Eruption of 'Shy' Volcano Suddenly Surprises the Experts and the World

July 15, 2010

By GUDMUNDUR PÁLL ÓLAFSSON

The eruption of Iceland's Eyjafjallajökull volcano in April 2010. Photo © Gudmundur Páll Ólafsson.

 

Surprise may be the perfect word to describe the volcanic eruption of the stratovolcano Eyjafjallajökull in Iceland. The tongue twister (for outsiders) Eyja-fjalla-jökull, which means island-mountains-glacier, is probably one of the oldest live volcanoes in Iceland, but certainly not among the most active ones.

For most people, Eyjafjallajökull was simply a beautiful glacial cone rising 1600 meters above sea level, praised in romantic poetry for its grandeur. It had erupted three times after the settlement of Iceland — in 920, 1612, and 1821. All those eruptions were small in the geohistory of Iceland, as is the present one, which has caused so much chaos across Europe, in trans-Atlantic flights, and numerous cancellations of air transport between Asia, Africa and Europe.

Icelandic meteorologists, geologists, and geophysicists have an extensive alert system. Yet this eruption came as a total surprise when, on April 14, a 1 kilometer-long fissure gaped and immediately melted the 250 meter-thick ice-filled crater, producing tremendous explosions.

Prior to this event, there had been three months of seismic unrest during which magma rose slowly and surfaced on March 20 when a small fissure opened on the nearby Fimmvörðuháls. It was a dwarf-like outbreak considered a "tourist-eruption." Now we understand that the activity shifted a few kilometers west to the very crater of Eyjafjallajökull.

The present eruption changed everything. What was not expected was realized; a minor, local eruption became a global economic problem, and the shy volcano overnight became the most famous volcano in Iceland.

Dr. Haraldur Sigurđsson, an eminent professor emeritus of volcanology, puts the explosion in perspective: "What Eyjafjallajökull has done above all is to force upon us a visceral awareness of our interconnected world — woven together by the crisscrossing of airline routes. The impact of the eruption is an earthsystems science experiment in progress. It dramatically shows the links of many of the components of the earth, with impacts on the ocean, atmosphere, climate and biota — and on the economy."

How can such a relatively small eruption have such a tremendous impact? Although not fully understood yet, it has to do with the nature of the eruption, and the sophisticated technical world we live in.

In most Icelandic volcanoes, the magma is basaltic. The magma of Eyjafjallajökull, however, is andesite, and its gas content may play a leading role in how it behaves. The gas pressure in the viscous magma forced great gas bubbles to the surface and produced huge explosions, and the lava exploded into extremely fine ash when the boiling andesite magma met meltwater in the crater. The flour-like dust became airborne and stayed aloft longer than usual with far reaching effects on aviation, small and large businesses, not least of which were tourism and travel companies, affecting millions of people.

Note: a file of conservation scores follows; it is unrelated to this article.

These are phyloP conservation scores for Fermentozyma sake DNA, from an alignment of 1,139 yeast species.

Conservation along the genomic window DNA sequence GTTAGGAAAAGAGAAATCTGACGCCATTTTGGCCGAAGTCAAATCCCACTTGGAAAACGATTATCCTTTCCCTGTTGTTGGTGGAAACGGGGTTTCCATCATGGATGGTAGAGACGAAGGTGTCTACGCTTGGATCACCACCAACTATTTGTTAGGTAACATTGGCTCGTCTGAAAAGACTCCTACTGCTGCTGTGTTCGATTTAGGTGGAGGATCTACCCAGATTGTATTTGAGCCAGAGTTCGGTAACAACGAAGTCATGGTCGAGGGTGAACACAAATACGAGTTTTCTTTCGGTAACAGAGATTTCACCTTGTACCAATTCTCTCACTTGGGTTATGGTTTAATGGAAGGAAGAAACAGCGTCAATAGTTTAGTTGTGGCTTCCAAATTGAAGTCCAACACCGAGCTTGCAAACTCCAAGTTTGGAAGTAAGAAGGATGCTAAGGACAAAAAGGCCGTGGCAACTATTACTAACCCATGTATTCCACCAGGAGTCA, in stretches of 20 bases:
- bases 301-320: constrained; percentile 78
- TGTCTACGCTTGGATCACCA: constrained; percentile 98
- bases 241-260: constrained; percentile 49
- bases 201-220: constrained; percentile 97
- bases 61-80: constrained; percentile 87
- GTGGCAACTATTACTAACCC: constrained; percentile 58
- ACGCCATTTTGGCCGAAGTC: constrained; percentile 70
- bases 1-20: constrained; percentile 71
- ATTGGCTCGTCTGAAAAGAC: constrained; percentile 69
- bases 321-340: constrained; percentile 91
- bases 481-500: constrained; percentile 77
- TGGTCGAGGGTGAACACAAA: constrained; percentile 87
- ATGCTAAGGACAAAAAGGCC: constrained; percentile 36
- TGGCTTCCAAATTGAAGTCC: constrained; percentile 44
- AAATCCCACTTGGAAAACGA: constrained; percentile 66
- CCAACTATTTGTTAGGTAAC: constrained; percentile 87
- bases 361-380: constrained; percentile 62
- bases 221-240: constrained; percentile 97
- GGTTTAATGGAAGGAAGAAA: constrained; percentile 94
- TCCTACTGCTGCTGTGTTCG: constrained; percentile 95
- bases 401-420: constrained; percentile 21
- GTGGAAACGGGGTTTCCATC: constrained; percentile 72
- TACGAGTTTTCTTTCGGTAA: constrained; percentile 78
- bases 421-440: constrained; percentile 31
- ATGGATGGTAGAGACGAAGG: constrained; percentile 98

Author and photographer Gudmundur Páll Ólafsson reporting on the 2010 Eyjafjallajökull volcano eruption in Iceland. Photo © Gudmundur Páll Ólafsson.

Most Icelanders are nonchalant about this eruption, although we think it an exciting and spectacular event. We are used to them, as there is a volcanic outbreak every ten years or so. Here, air and road travel has been affected by the eruption, but there is no direct threat from the volcano and no one has died or been injured. Only a few farms directly under the volcano have been damaged by the ash fall, and now that the volcanic activity has changed into a lava flow from the crater, volunteers are going to the region by the hundreds to help farmers to clear the ash off the farmland.

In the last few years, the active volcanic zone of Iceland has shown considerable seismic unrest. This unrest may be caused by the melting of the glaciers and gradual rise of the landmass, as is thought to have been the case when the ice cap of the last Ice Age melted. Then tremendous volcanic activity broke out. We may therefore expect intense eruptions in times to come. That is not the same as saying that the next eruption in Iceland will have an impact on aviation or climate around the world. Volcanoes are unpredictable monsters. We only know that there are larger and more powerful volcanoes in our explosive landscape than Eyjafjallajökull — some of them buried under deep layers of ice, others open to the sky — and some of these or none may burst open in the near future.

While the Eyjafjallajökull surprised us all, the fact that volcanism in Iceland can have a global effect should surprise nobody. In 1783 a 25 kilometer-long fissure named Lakagígar (The Craters of Mt. Laki) erupted and produced a sulfuric aerosol mass that affected temperatures around the globe for three years.

SEJ member Gudmundur Páll Ólafsson is a writer, naturalist and nature photographer who lives in Stykkishólmur, about 230km from the volcano. He can be reached at gpo4444@gmail.com

* From SEJ's quarterly newsletter SEJournal, Summer 2010 issue

 

GUDMUNDUR PÁLL ÓLAFSSON